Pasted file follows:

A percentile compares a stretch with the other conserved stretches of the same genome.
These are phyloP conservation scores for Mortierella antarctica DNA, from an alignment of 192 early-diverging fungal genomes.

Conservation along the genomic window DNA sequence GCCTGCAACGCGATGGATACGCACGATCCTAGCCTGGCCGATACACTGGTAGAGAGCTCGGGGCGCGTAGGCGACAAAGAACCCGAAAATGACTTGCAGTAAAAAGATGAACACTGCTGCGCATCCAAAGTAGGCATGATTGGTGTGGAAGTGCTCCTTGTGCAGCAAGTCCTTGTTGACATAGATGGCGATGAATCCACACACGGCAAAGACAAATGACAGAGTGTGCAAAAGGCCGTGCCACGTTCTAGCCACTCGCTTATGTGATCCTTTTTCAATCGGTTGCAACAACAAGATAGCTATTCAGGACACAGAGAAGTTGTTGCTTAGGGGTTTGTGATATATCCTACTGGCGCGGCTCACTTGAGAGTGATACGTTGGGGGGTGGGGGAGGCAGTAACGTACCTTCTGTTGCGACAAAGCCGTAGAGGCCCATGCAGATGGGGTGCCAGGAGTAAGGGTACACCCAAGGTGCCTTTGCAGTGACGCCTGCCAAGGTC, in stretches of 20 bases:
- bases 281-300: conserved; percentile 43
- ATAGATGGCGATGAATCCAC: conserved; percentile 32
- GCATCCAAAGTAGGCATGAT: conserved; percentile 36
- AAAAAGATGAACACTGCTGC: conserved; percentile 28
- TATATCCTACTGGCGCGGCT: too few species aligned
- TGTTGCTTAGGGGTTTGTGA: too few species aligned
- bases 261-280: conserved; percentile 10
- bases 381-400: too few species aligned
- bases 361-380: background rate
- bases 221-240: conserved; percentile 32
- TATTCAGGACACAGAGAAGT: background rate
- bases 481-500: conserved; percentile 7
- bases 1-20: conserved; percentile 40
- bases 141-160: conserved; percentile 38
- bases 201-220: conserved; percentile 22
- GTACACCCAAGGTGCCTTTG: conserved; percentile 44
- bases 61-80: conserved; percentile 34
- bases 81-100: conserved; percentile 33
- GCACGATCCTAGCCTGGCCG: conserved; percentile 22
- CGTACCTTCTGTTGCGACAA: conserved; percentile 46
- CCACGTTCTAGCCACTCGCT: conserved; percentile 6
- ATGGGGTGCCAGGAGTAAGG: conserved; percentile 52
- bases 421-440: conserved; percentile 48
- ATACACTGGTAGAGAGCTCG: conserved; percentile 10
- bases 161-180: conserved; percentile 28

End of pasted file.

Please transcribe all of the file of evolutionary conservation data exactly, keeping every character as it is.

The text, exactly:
A percentile compares a stretch with the other conserved stretches of the same genome.
These are phyloP conservation scores for Mortierella antarctica DNA, from an alignment of 192 early-diverging fungal genomes.

Conservation along the genomic window DNA sequence GCCTGCAACGCGATGGATACGCACGATCCTAGCCTGGCCGATACACTGGTAGAGAGCTCGGGGCGCGTAGGCGACAAAGAACCCGAAAATGACTTGCAGTAAAAAGATGAACACTGCTGCGCATCCAAAGTAGGCATGATTGGTGTGGAAGTGCTCCTTGTGCAGCAAGTCCTTGTTGACATAGATGGCGATGAATCCACACACGGCAAAGACAAATGACAGAGTGTGCAAAAGGCCGTGCCACGTTCTAGCCACTCGCTTATGTGATCCTTTTTCAATCGGTTGCAACAACAAGATAGCTATTCAGGACACAGAGAAGTTGTTGCTTAGGGGTTTGTGATATATCCTACTGGCGCGGCTCACTTGAGAGTGATACGTTGGGGGGTGGGGGAGGCAGTAACGTACCTTCTGTTGCGACAAAGCCGTAGAGGCCCATGCAGATGGGGTGCCAGGAGTAAGGGTACACCCAAGGTGCCTTTGCAGTGACGCCTGCCAAGGTC, in stretches of 20 bases:
- bases 281-300: conserved; percentile 43
- ATAGATGGCGATGAATCCAC: conserved; percentile 32
- GCATCCAAAGTAGGCATGAT: conserved; percentile 36
- AAAAAGATGAACACTGCTGC: conserved; percentile 28
- TATATCCTACTGGCGCGGCT: too few species aligned
- TGTTGCTTAGGGGTTTGTGA: too few species aligned
- bases 261-280: conserved; percentile 10
- bases 381-400: too few species aligned
- bases 361-380: background rate
- bases 221-240: conserved; percentile 32
- TATTCAGGACACAGAGAAGT: background rate
- bases 481-500: conserved; percentile 7
- bases 1-20: conserved; percentile 40
- bases 141-160: conserved; percentile 38
- bases 201-220: conserved; percentile 22
- GTACACCCAAGGTGCCTTTG: conserved; percentile 44
- bases 61-80: conserved; percentile 34
- bases 81-100: conserved; percentile 33
- GCACGATCCTAGCCTGGCCG: conserved; percentile 22
- CGTACCTTCTGTTGCGACAA: conserved; percentile 46
- CCACGTTCTAGCCACTCGCT: conserved; percentile 6
- ATGGGGTGCCAGGAGTAAGG: conserved; percentile 52
- bases 421-440: conserved; percentile 48
- ATACACTGGTAGAGAGCTCG: conserved; percentile 10
- bases 161-180: conserved; percentile 28